An improvised Jane Austen novel was always going to be a lot of fun, and
The troupe excelled at bringing to life Austen’s malicious gossips and socially-awkward gentlemen and it’s clear that this is comedy of a very high calibre.
Each audience member was asked to suggest a title for a long-lost Jane Austen novel, and today the forgotten classic Persuasion: How a Man Should Learn to Ride was performed. Austen purists may be disappointed by the shortage of in-jokes about the novels, but all of the key Austen elements were there: a misunderstood but ultimately good-natured gentleman; a pair of inexplicably horrible society ladies; fortunes won and lost and a shoehorned marriage to round things off.
The plot was a little more convoluted than your average improvised play – so much so that some of the cast occasionally forgot what was going on. This was all part of the fun though; many of the best moments in the show came when the cast mocked each other for getting things wrong. Joseph Morpurgo and Graham Dixon’s vague miming during the horse-riding aspect of the plot resulted in steeds of alarming proportions, which turned into one of the most amusing running jokes.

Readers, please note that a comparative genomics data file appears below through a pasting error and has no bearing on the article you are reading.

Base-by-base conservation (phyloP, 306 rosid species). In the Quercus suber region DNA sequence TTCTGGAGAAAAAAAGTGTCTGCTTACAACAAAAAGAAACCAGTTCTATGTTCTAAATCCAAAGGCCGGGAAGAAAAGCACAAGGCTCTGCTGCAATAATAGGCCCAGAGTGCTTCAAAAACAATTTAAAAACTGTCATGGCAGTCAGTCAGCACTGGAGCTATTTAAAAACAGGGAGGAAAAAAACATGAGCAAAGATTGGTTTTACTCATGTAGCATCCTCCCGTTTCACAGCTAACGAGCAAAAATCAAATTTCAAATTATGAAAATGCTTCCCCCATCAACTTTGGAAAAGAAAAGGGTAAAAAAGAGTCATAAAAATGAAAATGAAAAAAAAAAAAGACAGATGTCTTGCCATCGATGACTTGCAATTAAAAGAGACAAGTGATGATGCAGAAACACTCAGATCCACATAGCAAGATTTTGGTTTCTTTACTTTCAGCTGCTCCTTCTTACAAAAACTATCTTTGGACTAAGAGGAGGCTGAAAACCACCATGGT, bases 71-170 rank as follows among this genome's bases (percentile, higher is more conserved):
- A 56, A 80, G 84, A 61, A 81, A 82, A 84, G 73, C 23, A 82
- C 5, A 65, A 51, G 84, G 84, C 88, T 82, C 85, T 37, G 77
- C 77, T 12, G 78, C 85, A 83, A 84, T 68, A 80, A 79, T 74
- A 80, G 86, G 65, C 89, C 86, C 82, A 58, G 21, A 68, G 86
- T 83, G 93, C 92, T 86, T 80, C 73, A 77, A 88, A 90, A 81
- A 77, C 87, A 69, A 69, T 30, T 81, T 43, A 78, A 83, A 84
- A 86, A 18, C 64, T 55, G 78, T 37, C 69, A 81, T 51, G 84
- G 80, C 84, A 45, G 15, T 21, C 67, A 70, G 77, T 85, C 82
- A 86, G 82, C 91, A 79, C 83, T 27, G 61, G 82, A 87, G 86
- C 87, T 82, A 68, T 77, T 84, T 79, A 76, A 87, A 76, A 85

The cast did well at keeping various gags going throughout, and Amy Cooke-Hodgson was particularly adept at making quips which formed the backbone of the comedy. On the other hand, some of the less funny jokes were repeated until they felt a bit laboured. On the whole though, the gags were noticeably funnier than your average improv show: the opening scene in which Morpurgo laments having bet his ‘very large house’ on a half-dead horse to impress a lady and Dixon’s Lord Shoreditch being pressured into improvising a rap were particularly inspired.
The chemistry and the banter between the quick-witted cast make this a hilarious costume drama that’s considerably more polished than your average improvised comedy; there’s even a violinist to set the mood for each scene! The troupe excelled at bringing to life Austen’s malicious gossips and socially-awkward gentlemen and it’s clear that this is comedy of a very high calibre.